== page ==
Many experts specialise in interrelated problems such as climate change, pollution, poverty and healthcare. But few investigate the bigger picture as a science on its own, encompassing all the problems affecting a particular piece of the Earth and its people.
For some years Professor Maarten de Wit has been working to define this transdisciplinary field of research as a new discipline, called ‘Earth stewardship science”. Until recently the chairman of geology and mineralogy at the University of Cape Town, De Wit is now at the Nelson Mandela Metropolitan University, where he plans to launch the world’s first courses in the new discipline.
‘As a planet, we are not on the right path,” he said. ‘The question is how we get back on the right path. My vision is to get young people involved in this and drive it forward.”
The concept of Earth stewardship science originated in De Wit’s Africa Earth Observatory Network, which he founded at the University of Cape Town 10 years ago, giving rise to hubs at universities across the country. ‘This institute was set up by 18 scientists in different disciplines, from the humanities to hard physics,” he said. ‘Our aim was to solve the planet’s future and emerging problems — this can be done only as a team.”
De Wit said the Eastern Cape presented a unique ‘laboratory” for Earth stewardship science, with a range of problems to solve, including those affecting the coastline and wetlands, as well as poverty and rural development.
A sustainable society
‘How do we transform this into a sustainable society?” De Wit asked. ‘Nelson Mandela Bay is part of a microcosm of what’s going on in the rest of the world. We can set an example here of how it can be done elsewhere … The exciting thing is that this is already being tackled by a number of leaders at the Nelson Mandela Metropolitan University, for example in the life sciences and engineering faculties.”
De Wit aims to work with these faculties and a number of others, including the university’s agricultural school, conservation and even its business school.
Born in Holland and schooled in Ireland, De Wit completed his PhD in geosciences at Cambridge University. He spent four years at Columbia University in New York, conducting most of his field work in Chile, trying to understand the origin of the Andes mountains and how this mountain range connected with Antarctica. ‘I spent half the year in crowded Manhattan and half in deserted Tierra del Fuego.”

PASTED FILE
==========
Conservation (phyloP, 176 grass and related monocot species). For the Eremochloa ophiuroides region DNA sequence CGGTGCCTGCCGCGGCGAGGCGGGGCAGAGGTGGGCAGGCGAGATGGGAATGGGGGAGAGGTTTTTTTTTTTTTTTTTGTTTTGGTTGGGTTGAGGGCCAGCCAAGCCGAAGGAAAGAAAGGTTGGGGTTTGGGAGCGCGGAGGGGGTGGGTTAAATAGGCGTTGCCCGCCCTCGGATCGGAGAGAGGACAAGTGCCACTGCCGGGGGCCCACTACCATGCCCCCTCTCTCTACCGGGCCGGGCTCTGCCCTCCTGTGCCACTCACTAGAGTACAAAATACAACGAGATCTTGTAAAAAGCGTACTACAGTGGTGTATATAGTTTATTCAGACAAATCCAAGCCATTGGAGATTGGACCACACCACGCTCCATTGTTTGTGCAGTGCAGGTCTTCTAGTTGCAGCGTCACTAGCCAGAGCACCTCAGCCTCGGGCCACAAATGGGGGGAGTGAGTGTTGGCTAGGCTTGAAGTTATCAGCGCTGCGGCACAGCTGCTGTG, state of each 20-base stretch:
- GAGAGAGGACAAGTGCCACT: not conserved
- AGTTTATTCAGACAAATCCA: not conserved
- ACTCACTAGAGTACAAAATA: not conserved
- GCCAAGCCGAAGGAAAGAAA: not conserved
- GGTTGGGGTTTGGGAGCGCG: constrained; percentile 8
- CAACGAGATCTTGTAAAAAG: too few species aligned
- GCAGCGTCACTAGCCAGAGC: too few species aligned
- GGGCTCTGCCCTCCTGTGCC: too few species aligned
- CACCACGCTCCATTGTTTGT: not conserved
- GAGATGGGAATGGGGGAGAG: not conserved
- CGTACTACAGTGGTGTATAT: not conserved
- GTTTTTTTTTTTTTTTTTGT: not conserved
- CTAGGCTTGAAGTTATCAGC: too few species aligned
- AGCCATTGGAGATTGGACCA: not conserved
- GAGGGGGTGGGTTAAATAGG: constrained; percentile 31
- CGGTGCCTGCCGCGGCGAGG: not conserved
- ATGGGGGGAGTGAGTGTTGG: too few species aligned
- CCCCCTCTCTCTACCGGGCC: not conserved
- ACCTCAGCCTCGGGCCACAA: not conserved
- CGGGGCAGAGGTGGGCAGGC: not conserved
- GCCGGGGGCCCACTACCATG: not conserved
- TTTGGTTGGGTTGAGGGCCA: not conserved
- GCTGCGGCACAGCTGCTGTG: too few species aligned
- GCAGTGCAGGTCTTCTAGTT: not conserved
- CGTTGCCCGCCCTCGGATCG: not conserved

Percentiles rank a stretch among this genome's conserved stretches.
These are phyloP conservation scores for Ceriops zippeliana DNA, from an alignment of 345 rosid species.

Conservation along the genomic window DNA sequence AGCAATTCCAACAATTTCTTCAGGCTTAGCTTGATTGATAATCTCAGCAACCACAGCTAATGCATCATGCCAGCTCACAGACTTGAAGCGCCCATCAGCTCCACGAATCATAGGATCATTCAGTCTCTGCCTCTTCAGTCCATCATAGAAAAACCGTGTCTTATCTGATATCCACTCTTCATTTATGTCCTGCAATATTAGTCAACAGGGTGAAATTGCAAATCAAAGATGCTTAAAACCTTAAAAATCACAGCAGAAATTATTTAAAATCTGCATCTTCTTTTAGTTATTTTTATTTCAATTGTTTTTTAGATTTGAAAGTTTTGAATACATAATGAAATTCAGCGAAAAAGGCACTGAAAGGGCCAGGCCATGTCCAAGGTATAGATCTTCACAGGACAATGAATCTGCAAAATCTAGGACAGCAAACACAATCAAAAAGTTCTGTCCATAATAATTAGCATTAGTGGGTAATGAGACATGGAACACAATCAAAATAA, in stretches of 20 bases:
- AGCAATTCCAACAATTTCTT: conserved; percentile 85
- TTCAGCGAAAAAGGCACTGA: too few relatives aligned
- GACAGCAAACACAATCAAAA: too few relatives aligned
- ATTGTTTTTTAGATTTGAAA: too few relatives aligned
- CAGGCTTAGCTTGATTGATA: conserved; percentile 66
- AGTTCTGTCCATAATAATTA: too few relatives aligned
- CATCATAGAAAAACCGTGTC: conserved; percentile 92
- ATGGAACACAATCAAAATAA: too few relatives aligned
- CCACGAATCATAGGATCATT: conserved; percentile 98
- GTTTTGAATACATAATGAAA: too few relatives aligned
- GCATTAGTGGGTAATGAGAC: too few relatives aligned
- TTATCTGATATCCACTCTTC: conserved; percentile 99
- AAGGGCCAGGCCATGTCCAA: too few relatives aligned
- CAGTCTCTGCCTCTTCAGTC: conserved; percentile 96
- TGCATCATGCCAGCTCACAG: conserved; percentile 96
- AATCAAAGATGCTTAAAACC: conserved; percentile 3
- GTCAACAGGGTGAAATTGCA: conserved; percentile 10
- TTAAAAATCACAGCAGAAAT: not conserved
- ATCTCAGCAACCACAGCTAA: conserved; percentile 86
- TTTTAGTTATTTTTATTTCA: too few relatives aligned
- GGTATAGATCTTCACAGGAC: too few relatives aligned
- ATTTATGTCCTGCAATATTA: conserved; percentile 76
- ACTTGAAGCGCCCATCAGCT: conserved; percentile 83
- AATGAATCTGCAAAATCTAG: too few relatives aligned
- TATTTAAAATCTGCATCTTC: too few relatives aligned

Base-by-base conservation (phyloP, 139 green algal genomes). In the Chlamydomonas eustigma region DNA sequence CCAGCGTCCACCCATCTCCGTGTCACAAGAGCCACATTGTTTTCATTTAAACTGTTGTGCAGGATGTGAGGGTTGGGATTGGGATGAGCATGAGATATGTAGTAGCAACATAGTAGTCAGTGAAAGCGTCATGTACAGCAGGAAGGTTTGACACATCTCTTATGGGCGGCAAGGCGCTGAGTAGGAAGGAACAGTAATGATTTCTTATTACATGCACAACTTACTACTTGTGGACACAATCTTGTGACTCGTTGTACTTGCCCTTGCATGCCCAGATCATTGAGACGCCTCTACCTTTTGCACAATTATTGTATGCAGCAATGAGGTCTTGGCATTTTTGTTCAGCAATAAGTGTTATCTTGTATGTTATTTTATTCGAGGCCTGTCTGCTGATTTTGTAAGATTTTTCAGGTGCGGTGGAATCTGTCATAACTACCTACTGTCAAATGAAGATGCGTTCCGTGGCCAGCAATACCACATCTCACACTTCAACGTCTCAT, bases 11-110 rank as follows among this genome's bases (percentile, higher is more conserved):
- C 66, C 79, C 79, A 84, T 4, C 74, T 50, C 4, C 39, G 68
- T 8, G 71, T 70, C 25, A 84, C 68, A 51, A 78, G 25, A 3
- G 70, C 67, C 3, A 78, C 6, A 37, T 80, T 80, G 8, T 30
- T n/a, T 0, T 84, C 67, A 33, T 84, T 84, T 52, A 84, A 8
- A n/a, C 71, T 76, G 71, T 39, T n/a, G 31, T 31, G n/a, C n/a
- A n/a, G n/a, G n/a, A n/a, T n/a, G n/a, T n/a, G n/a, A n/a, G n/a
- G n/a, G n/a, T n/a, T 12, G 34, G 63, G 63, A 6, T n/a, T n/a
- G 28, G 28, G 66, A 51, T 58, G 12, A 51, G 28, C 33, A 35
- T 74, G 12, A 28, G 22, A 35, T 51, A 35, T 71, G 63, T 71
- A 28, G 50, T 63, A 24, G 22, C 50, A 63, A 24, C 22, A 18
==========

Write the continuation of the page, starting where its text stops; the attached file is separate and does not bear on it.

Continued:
He left academia to join the United Nations, training geologists in Ethiopia for two years. Disillusioned with UN’s work, he returned to Europe to cycle around the continent for a year. A chance meeting with a South African professor in a pub in Amsterdam was the catalyst for his coming to South Africa in 1979, he said.
He spent 10 years at the University of the Witwatersrand’s Bernard Price Institute of Geophysics, researching rocks — some 3.5-billion years old — in Mpumalanga’s Barberton area.
‘I’ve always been interested in understanding how the Earth worked when it was young. South Africa is a phenomenal geological laboratory for early Earth and life studies and for later times when the Earth’s land masses were one supercontinent, Gondwana, which I became obsessed with.”
De Wit moved to the University of Cape Town in 1989 and spent 22 years there. He founded the Centre for Interactive Geographical Computing in the mid-1990s, which evolved into Earth Stewardship and was renamed Africa Earth Observatory Network in the mid-2000s.
The network has extensive African links. Its overseas partners include the Massachusetts Institute of Technology in the United States, France’s Institute Physique du Globe in Paris and Germany’s National Research Centre for Earth Sciences in Potsdam. Through the network De Wit set up Inkaba yeAfrica, an ongoing capacity-building Earth-systems exchange programme between South African and Germany.
Nicky Willemse is a freelance writer contracted by Nelson Mandela Metropolitan University.